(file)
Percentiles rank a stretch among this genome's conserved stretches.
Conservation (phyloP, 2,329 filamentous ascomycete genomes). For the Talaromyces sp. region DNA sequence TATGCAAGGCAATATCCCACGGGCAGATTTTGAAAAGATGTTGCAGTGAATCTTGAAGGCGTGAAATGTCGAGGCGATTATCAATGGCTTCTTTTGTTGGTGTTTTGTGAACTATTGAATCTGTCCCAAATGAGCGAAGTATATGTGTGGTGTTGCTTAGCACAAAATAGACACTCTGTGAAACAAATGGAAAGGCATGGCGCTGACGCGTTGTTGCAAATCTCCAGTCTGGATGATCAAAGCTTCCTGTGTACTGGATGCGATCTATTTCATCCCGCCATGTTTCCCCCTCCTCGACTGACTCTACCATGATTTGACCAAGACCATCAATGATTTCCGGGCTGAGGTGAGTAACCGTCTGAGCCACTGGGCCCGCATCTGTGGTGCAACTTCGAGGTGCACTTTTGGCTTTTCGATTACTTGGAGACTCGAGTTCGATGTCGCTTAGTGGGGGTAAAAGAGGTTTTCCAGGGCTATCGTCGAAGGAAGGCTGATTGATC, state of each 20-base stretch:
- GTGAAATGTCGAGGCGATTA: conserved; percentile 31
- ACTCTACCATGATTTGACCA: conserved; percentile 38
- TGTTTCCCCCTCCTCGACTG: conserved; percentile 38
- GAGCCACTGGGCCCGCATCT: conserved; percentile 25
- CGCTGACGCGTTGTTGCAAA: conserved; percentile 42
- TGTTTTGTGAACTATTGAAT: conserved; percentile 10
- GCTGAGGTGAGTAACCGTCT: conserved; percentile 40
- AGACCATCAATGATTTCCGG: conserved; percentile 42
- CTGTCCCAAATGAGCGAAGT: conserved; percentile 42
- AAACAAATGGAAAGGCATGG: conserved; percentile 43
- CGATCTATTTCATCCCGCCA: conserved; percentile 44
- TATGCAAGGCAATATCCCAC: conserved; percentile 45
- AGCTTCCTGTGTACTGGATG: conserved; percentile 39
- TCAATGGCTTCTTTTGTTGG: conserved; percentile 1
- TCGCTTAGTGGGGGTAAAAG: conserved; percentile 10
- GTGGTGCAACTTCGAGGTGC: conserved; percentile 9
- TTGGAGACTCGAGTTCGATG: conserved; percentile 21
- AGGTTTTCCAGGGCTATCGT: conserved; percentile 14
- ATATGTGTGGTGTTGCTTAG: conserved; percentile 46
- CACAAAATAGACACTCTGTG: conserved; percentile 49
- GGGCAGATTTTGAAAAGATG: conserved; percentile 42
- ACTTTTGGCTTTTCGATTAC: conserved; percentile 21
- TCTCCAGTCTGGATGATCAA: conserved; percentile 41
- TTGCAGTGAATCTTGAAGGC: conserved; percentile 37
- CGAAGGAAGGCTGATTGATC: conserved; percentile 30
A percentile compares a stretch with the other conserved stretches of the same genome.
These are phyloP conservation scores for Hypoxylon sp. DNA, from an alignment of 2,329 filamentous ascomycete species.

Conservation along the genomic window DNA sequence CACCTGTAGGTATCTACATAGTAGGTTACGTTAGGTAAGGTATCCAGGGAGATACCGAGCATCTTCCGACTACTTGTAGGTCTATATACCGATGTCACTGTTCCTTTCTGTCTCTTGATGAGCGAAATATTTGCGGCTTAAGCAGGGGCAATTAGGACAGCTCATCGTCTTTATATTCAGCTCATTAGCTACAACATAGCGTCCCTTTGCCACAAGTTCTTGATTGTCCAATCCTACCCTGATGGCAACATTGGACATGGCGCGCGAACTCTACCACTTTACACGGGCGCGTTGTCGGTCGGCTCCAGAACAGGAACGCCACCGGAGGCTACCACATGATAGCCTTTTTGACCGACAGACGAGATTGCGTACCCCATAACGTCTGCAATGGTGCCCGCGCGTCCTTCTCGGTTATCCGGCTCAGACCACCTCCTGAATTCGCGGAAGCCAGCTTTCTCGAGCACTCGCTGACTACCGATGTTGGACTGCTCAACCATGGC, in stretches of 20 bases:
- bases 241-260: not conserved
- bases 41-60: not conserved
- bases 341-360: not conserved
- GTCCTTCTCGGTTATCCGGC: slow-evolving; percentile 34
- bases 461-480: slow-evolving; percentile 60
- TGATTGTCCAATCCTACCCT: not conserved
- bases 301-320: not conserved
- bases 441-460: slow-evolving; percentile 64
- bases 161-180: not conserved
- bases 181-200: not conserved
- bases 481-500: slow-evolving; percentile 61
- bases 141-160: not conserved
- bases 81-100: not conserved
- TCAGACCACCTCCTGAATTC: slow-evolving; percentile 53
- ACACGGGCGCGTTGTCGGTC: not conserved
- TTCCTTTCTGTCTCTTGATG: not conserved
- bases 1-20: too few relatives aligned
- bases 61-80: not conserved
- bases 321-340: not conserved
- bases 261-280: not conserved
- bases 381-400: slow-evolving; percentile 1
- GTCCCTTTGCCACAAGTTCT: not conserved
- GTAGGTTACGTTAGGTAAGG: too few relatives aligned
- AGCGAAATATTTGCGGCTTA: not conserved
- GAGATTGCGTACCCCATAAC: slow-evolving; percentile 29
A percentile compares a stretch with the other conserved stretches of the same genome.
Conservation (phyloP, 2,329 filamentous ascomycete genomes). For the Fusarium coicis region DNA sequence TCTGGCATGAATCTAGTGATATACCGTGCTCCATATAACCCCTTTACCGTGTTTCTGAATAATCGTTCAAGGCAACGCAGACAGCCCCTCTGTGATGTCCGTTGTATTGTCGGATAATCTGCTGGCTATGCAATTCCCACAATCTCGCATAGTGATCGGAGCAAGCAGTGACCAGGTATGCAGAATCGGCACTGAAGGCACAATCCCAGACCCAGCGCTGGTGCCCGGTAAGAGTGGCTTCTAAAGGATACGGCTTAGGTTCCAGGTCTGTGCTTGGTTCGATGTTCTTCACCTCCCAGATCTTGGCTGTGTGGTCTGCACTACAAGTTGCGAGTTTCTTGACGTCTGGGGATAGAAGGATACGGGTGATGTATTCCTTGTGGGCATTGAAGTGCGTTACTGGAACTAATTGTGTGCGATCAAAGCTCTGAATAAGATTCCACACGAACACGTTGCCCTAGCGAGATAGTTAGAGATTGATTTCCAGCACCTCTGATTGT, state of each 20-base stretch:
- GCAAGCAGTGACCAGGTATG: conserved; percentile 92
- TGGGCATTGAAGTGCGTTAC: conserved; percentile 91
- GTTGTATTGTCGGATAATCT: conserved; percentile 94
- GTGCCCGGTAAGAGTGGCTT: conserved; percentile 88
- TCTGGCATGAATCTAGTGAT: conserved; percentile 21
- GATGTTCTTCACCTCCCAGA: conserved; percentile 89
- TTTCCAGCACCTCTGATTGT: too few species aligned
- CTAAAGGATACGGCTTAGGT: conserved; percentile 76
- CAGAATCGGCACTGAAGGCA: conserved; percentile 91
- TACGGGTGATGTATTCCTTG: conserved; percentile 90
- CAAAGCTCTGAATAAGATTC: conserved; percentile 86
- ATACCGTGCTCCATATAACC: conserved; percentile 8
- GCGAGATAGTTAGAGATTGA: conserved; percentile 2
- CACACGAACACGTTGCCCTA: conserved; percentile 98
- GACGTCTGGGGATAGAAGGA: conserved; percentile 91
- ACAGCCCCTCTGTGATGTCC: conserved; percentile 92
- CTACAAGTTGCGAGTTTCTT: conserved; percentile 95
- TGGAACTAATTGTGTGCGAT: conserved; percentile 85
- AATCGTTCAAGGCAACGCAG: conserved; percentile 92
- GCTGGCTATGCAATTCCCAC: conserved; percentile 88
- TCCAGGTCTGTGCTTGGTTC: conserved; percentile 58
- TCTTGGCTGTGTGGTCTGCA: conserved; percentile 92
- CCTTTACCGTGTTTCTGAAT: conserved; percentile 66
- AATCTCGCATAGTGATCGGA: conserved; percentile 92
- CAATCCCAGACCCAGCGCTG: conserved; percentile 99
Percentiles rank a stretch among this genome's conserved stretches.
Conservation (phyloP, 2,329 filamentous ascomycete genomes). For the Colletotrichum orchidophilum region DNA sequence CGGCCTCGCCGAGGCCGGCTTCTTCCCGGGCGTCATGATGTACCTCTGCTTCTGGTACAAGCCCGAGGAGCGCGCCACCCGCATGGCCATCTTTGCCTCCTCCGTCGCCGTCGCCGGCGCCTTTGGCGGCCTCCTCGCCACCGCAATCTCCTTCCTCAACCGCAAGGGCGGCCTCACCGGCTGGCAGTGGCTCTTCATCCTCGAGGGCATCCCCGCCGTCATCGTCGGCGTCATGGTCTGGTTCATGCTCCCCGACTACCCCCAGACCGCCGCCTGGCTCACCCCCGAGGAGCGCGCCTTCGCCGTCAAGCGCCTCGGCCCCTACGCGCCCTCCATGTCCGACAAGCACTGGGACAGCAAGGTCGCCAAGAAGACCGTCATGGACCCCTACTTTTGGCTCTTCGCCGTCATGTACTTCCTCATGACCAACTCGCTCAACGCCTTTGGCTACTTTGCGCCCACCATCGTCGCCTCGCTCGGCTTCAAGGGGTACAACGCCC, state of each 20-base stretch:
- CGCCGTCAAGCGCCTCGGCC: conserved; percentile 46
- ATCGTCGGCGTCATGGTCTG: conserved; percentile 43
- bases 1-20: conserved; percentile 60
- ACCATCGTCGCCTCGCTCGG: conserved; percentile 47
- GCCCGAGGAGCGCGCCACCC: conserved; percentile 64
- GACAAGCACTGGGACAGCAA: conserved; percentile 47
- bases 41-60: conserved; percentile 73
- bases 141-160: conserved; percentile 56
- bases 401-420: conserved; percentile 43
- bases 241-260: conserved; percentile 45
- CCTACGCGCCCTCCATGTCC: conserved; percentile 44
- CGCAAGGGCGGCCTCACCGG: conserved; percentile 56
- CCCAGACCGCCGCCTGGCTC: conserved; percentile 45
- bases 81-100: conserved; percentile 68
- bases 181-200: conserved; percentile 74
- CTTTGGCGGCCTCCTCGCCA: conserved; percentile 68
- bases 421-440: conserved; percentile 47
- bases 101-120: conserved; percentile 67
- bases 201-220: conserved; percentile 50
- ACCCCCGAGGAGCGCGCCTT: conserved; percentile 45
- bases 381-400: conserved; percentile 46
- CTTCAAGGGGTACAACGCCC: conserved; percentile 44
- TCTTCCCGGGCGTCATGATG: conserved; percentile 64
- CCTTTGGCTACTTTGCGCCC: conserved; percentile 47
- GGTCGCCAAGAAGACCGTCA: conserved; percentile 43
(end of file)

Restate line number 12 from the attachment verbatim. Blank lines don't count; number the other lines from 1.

- AAACAAATGGAAAGGCATGG: conserved; percentile 43